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[A databank on Russian families with hereditary neuromuscular diseases].

https://arctichealth.org/en/permalink/ahliterature201190
Source
Zh Nevrol Psikhiatr Im S S Korsakova. 1999;99(7):52-4
Publication Type
Article
Date
1999
Author
I N Lunga
S S Shishkin
N I Shakhovskaia
N L Gerasimova
D I Zelinskaia
A A Khodunova
V A Shakhovskii
M A Tarksh
I N Krakhmaleva
Source
Zh Nevrol Psikhiatr Im S S Korsakova. 1999;99(7):52-4
Date
1999
Language
Russian
Publication Type
Article
Keywords
Commonwealth of Independent States - epidemiology
Databases, Factual - statistics & numerical data
Female
Humans
Male
Neuromuscular Diseases - diagnosis - epidemiology - genetics
Postal Service
Prevalence
Questionnaires
Random Allocation
Russia - epidemiology
Abstract
The information about 5 thousands Russian families with hereditary neuromuscular disorders (HNMD) was collected by means of both different genetic epidemiological methods and authors' own observations. On the basis of this material a computer database MYODYS in Excel 5.0 format was created, which included information about 30 different signs concerning 1920 families from 70 regions of Russia. The study of the data, included in MYODYS, revealed several problems in practical diagnosis of HNMD in Russia. It is necessary to resolve these important problems for correct genetic consulting and treatment. MYODYS database may serve as a basis for elaboration of a special complex programme for long-term support of the families with NNMD in Russia.
PubMed ID
10441854 View in PubMed
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ADCS Prevention Instrument Project: quality of life assessment (QOL).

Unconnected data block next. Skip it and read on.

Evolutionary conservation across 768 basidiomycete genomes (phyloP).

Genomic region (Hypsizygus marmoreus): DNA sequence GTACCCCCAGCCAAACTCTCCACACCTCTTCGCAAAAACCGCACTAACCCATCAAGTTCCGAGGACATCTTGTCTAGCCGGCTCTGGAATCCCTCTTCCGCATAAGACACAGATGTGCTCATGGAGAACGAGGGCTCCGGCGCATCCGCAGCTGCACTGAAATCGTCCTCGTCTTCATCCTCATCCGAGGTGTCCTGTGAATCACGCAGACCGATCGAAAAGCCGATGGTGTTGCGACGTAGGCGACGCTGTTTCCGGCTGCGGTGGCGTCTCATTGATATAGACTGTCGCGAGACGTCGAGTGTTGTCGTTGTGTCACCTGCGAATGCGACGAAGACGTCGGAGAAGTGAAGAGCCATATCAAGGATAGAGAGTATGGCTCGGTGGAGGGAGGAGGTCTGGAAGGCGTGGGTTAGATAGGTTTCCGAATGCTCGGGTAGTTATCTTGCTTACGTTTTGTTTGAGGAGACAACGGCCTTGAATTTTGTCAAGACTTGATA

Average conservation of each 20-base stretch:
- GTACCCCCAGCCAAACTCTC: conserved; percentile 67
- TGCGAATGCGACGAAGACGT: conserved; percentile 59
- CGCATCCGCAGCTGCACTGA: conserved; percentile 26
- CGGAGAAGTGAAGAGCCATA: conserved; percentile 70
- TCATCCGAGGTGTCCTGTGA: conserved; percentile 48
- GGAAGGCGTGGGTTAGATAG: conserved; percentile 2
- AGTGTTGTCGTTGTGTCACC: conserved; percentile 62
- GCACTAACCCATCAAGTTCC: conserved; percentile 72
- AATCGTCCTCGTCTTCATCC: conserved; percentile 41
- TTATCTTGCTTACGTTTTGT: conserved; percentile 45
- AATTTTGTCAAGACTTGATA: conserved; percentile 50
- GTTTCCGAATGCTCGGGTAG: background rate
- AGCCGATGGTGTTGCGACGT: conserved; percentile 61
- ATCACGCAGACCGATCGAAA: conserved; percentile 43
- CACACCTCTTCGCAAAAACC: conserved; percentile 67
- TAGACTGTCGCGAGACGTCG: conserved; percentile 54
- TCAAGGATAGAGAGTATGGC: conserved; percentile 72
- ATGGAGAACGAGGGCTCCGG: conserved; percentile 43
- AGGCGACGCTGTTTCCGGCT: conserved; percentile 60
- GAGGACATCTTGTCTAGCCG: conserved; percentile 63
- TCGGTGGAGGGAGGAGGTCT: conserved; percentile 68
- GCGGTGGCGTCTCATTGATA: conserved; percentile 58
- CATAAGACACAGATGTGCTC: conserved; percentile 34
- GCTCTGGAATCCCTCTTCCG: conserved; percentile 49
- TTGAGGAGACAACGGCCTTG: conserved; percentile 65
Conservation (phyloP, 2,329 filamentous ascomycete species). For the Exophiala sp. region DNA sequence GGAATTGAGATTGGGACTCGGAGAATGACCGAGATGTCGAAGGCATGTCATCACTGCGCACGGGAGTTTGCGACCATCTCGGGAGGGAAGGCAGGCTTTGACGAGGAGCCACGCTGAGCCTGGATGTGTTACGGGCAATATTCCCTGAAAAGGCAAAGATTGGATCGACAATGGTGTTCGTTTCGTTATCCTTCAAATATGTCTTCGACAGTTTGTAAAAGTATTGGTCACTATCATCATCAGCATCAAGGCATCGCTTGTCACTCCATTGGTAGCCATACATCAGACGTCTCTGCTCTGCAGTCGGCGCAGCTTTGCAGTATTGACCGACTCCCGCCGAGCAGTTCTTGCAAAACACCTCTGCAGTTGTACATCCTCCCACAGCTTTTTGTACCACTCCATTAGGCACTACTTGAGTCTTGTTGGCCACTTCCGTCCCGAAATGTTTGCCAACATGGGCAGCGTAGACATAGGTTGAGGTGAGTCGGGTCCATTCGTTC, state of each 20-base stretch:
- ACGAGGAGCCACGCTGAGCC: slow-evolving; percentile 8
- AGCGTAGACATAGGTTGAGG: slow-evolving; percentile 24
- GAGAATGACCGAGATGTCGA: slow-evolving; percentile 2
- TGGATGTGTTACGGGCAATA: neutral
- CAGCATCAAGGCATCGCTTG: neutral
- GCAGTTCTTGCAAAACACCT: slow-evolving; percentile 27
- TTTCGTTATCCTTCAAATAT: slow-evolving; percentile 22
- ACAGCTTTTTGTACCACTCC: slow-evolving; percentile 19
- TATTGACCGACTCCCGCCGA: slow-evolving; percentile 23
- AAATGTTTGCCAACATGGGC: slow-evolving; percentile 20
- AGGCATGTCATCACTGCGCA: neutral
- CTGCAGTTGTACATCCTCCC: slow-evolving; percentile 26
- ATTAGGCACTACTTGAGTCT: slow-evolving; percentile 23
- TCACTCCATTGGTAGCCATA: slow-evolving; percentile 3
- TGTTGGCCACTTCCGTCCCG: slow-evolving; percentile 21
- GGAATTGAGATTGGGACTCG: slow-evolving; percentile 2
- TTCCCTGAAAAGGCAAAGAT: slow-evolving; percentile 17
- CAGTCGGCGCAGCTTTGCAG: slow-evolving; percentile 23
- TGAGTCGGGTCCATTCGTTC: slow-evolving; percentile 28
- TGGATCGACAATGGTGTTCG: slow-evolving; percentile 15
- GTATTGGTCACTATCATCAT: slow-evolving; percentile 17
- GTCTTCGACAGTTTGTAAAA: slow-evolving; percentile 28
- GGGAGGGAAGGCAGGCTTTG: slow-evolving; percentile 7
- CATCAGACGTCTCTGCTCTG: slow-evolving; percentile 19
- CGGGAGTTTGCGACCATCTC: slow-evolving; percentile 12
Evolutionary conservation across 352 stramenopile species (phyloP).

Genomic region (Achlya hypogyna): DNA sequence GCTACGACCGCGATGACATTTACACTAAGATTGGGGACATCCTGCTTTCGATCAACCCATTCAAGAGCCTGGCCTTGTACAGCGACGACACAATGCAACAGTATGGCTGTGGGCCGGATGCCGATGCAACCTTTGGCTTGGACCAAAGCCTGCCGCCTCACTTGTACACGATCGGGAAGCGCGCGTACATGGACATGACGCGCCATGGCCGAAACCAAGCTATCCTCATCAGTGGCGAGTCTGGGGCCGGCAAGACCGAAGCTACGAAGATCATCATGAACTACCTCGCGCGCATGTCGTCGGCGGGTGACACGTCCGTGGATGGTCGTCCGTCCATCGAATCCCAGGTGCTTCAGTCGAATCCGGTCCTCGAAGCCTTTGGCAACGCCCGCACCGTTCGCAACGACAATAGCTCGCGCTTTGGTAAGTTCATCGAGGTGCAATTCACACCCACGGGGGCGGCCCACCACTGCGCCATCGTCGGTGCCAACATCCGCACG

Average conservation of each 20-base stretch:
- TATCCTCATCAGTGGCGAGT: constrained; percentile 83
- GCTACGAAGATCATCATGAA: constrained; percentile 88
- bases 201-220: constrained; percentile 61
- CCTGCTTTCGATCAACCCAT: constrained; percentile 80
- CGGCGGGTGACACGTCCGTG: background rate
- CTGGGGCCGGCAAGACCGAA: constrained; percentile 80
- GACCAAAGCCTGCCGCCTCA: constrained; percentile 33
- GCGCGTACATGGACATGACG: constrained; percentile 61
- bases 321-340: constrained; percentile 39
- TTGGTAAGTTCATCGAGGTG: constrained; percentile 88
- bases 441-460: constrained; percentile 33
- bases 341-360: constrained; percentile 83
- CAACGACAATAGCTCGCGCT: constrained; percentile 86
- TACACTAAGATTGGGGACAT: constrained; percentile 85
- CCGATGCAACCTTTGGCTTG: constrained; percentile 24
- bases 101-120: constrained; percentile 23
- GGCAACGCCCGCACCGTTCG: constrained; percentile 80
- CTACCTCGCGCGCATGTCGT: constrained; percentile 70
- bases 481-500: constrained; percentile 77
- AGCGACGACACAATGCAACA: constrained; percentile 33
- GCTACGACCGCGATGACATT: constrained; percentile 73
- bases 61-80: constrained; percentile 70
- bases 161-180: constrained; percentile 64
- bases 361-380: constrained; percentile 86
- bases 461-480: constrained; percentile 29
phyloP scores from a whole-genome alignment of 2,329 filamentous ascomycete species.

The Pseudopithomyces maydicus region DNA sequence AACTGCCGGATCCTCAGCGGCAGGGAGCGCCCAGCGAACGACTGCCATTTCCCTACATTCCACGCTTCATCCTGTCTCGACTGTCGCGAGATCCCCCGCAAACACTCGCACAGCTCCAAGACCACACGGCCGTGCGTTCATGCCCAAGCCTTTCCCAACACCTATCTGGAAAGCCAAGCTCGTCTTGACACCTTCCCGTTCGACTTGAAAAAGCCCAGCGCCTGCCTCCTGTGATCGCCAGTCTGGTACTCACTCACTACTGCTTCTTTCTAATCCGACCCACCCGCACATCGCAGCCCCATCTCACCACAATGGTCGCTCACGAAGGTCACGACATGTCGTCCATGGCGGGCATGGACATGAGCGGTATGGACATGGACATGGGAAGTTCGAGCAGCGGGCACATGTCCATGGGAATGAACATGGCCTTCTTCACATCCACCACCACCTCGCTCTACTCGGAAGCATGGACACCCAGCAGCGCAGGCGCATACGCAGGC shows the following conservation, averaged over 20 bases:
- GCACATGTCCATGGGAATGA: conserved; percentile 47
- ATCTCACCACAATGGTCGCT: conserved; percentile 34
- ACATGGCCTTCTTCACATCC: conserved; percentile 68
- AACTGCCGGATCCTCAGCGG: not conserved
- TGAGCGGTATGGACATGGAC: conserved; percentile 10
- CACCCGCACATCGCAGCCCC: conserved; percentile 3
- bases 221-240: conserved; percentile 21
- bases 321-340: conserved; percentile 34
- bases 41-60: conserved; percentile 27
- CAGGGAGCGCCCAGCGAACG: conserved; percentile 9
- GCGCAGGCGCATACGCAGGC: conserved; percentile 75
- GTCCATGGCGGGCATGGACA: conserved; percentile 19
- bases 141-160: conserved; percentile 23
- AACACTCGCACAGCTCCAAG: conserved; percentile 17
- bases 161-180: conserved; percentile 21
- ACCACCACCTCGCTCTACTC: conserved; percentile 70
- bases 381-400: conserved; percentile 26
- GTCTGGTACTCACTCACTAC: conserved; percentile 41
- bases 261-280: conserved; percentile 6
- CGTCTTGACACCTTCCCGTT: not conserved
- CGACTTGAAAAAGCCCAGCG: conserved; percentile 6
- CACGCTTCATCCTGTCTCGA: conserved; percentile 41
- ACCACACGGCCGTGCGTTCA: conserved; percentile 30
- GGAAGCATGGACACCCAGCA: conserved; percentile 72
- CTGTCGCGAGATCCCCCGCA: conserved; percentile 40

https://arctichealth.org/en/permalink/ahliterature79595
Source
Alzheimer Dis Assoc Disord. 2006 Oct-Dec;20(4 Suppl 3):S179-90
Publication Type
Article
Author
Patterson Marian B
Whitehouse Peter J
Edland Steven D
Sami Susie A
Sano Mary
Smyth Kathleen
Weiner Myron F
Author Affiliation
Case Western Reserve University, Cleveland, OH, USA. marian.patterson@case.edu
Source
Alzheimer Dis Assoc Disord. 2006 Oct-Dec;20(4 Suppl 3):S179-90
Language
English
Publication Type
Article
Keywords
Activities of Daily Living - classification - psychology
Aged
Aged, 80 and over
Alzheimer Disease - diagnosis - prevention & control - psychology
Ambulatory Care Facilities
Depressive Disorder - diagnosis - psychology
Female
Humans
Male
Mental Status Schedule - statistics & numerical data
Postal Service
Primary Prevention
Proxy
Psychometrics - statistics & numerical data
Quality of Life - psychology
Questionnaires
Reproducibility of Results
Self Assessment (Psychology)
United States
Abstract
Information about quality of life (QOL) is valuable in evaluating pharmaceutical agents but it is not adequately assessed in many dementia drug trials. In prevention trials, following participants to conversion to AD requires QOL scales appropriate for both normal and cognitively impaired individuals. Our objective was to evaluate the utility of several scales for subject or informant QOL assessment: Quality of Life-AD; Quality of Life Activity Inventory; SF-36; SF-12 (a shortened version of the SF-36); and Satisfaction with Life Scale. Measurements were collected from 644 subject-study partner pairs, half of whom completed the instruments at the clinic and half at home. Three-month test-retest data were collected. Scales administered at home or in clinic did not differ significantly. Subject self-ratings showed a wide range for all scales. Test-retest intraclass coefficients ranged from 0.67 to 0.77. Moderately high interscale associations suggest that the scales are measuring common aspects of QOL but are not equivalent. Furthermore, they differed with respect to associations with demographic variables and QOL determinants. We conclude that the QOL scores at baseline show sufficient range and reliability to suggest they will have utility in tracking QOL through conversion to dementia.
PubMed ID
17135811 View in PubMed
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Advent of mail-order pharmacy causes concern among some pharmacists.

https://arctichealth.org/en/permalink/ahliterature215208
Source
CMAJ. 1995 May 1;152(9):1485-6
Publication Type
Article
Date